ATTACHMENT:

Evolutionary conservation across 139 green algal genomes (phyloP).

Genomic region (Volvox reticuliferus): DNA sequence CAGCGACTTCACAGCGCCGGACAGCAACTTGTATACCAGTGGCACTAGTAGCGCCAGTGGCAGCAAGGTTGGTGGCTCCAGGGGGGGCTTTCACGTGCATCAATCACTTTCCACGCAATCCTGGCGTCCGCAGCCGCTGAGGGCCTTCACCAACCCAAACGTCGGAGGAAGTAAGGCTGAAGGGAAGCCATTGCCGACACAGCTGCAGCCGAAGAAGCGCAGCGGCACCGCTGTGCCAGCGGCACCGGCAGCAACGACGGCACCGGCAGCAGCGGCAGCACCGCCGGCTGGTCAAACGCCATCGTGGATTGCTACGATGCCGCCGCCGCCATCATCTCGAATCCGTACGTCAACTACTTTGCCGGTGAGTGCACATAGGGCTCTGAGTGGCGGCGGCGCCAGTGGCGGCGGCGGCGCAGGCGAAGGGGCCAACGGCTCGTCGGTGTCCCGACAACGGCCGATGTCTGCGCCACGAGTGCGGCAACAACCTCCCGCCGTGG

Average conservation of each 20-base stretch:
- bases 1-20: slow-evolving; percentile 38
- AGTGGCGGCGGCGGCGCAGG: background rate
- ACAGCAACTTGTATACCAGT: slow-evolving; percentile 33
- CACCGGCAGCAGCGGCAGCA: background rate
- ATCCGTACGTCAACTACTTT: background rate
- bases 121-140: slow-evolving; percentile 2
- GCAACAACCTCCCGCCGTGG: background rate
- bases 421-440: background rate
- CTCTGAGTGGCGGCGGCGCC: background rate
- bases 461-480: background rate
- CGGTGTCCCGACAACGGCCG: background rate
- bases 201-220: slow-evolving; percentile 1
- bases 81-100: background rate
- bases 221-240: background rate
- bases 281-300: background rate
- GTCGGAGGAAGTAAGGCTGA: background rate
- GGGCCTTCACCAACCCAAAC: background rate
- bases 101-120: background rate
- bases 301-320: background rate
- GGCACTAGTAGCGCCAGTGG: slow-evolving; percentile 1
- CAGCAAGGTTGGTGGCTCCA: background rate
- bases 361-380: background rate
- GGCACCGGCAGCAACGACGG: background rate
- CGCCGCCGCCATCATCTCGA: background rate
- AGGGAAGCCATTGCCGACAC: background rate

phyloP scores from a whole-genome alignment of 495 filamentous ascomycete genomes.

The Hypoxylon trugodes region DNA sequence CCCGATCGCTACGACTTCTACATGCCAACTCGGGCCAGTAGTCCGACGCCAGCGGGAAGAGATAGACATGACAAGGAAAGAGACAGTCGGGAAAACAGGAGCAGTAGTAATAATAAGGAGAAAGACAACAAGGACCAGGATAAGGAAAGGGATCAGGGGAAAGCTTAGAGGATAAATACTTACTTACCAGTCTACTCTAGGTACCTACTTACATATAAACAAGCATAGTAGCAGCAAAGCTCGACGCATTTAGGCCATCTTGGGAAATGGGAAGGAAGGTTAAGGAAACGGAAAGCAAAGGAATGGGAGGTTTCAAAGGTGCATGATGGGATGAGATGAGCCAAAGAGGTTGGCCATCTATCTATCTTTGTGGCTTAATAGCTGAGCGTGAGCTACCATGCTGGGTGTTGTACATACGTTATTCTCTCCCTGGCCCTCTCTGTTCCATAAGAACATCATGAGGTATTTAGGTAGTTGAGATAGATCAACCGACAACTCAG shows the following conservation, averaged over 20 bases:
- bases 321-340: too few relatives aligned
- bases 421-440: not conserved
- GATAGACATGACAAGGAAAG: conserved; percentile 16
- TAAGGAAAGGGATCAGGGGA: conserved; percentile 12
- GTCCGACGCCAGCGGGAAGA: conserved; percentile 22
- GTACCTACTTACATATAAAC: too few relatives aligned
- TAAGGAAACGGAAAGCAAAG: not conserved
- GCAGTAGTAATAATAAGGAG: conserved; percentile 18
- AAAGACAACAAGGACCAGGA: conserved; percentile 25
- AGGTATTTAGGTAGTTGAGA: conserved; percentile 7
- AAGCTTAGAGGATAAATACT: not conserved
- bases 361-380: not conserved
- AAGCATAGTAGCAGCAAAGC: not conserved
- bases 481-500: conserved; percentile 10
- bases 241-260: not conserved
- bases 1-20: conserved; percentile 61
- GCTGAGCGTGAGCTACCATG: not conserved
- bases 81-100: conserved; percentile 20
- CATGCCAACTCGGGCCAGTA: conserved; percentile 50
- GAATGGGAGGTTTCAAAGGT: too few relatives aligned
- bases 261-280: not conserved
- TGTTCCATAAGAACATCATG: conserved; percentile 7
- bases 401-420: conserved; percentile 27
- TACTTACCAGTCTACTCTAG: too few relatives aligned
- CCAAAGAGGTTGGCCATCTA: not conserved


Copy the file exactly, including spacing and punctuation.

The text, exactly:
Evolutionary conservation across 139 green algal genomes (phyloP).

Genomic region (Volvox reticuliferus): DNA sequence CAGCGACTTCACAGCGCCGGACAGCAACTTGTATACCAGTGGCACTAGTAGCGCCAGTGGCAGCAAGGTTGGTGGCTCCAGGGGGGGCTTTCACGTGCATCAATCACTTTCCACGCAATCCTGGCGTCCGCAGCCGCTGAGGGCCTTCACCAACCCAAACGTCGGAGGAAGTAAGGCTGAAGGGAAGCCATTGCCGACACAGCTGCAGCCGAAGAAGCGCAGCGGCACCGCTGTGCCAGCGGCACCGGCAGCAACGACGGCACCGGCAGCAGCGGCAGCACCGCCGGCTGGTCAAACGCCATCGTGGATTGCTACGATGCCGCCGCCGCCATCATCTCGAATCCGTACGTCAACTACTTTGCCGGTGAGTGCACATAGGGCTCTGAGTGGCGGCGGCGCCAGTGGCGGCGGCGGCGCAGGCGAAGGGGCCAACGGCTCGTCGGTGTCCCGACAACGGCCGATGTCTGCGCCACGAGTGCGGCAACAACCTCCCGCCGTGG

Average conservation of each 20-base stretch:
- bases 1-20: slow-evolving; percentile 38
- AGTGGCGGCGGCGGCGCAGG: background rate
- ACAGCAACTTGTATACCAGT: slow-evolving; percentile 33
- CACCGGCAGCAGCGGCAGCA: background rate
- ATCCGTACGTCAACTACTTT: background rate
- bases 121-140: slow-evolving; percentile 2
- GCAACAACCTCCCGCCGTGG: background rate
- bases 421-440: background rate
- CTCTGAGTGGCGGCGGCGCC: background rate
- bases 461-480: background rate
- CGGTGTCCCGACAACGGCCG: background rate
- bases 201-220: slow-evolving; percentile 1
- bases 81-100: background rate
- bases 221-240: background rate
- bases 281-300: background rate
- GTCGGAGGAAGTAAGGCTGA: background rate
- GGGCCTTCACCAACCCAAAC: background rate
- bases 101-120: background rate
- bases 301-320: background rate
- GGCACTAGTAGCGCCAGTGG: slow-evolving; percentile 1
- CAGCAAGGTTGGTGGCTCCA: background rate
- bases 361-380: background rate
- GGCACCGGCAGCAACGACGG: background rate
- CGCCGCCGCCATCATCTCGA: background rate
- AGGGAAGCCATTGCCGACAC: background rate

phyloP scores from a whole-genome alignment of 495 filamentous ascomycete genomes.

The Hypoxylon trugodes region DNA sequence CCCGATCGCTACGACTTCTACATGCCAACTCGGGCCAGTAGTCCGACGCCAGCGGGAAGAGATAGACATGACAAGGAAAGAGACAGTCGGGAAAACAGGAGCAGTAGTAATAATAAGGAGAAAGACAACAAGGACCAGGATAAGGAAAGGGATCAGGGGAAAGCTTAGAGGATAAATACTTACTTACCAGTCTACTCTAGGTACCTACTTACATATAAACAAGCATAGTAGCAGCAAAGCTCGACGCATTTAGGCCATCTTGGGAAATGGGAAGGAAGGTTAAGGAAACGGAAAGCAAAGGAATGGGAGGTTTCAAAGGTGCATGATGGGATGAGATGAGCCAAAGAGGTTGGCCATCTATCTATCTTTGTGGCTTAATAGCTGAGCGTGAGCTACCATGCTGGGTGTTGTACATACGTTATTCTCTCCCTGGCCCTCTCTGTTCCATAAGAACATCATGAGGTATTTAGGTAGTTGAGATAGATCAACCGACAACTCAG shows the following conservation, averaged over 20 bases:
- bases 321-340: too few relatives aligned
- bases 421-440: not conserved
- GATAGACATGACAAGGAAAG: conserved; percentile 16
- TAAGGAAAGGGATCAGGGGA: conserved; percentile 12
- GTCCGACGCCAGCGGGAAGA: conserved; percentile 22
- GTACCTACTTACATATAAAC: too few relatives aligned
- TAAGGAAACGGAAAGCAAAG: not conserved
- GCAGTAGTAATAATAAGGAG: conserved; percentile 18
- AAAGACAACAAGGACCAGGA: conserved; percentile 25
- AGGTATTTAGGTAGTTGAGA: conserved; percentile 7
- AAGCTTAGAGGATAAATACT: not conserved
- bases 361-380: not conserved
- AAGCATAGTAGCAGCAAAGC: not conserved
- bases 481-500: conserved; percentile 10
- bases 241-260: not conserved
- bases 1-20: conserved; percentile 61
- GCTGAGCGTGAGCTACCATG: not conserved
- bases 81-100: conserved; percentile 20
- CATGCCAACTCGGGCCAGTA: conserved; percentile 50
- GAATGGGAGGTTTCAAAGGT: too few relatives aligned
- bases 261-280: not conserved
- TGTTCCATAAGAACATCATG: conserved; percentile 7
- bases 401-420: conserved; percentile 27
- TACTTACCAGTCTACTCTAG: too few relatives aligned
- CCAAAGAGGTTGGCCATCTA: not conserved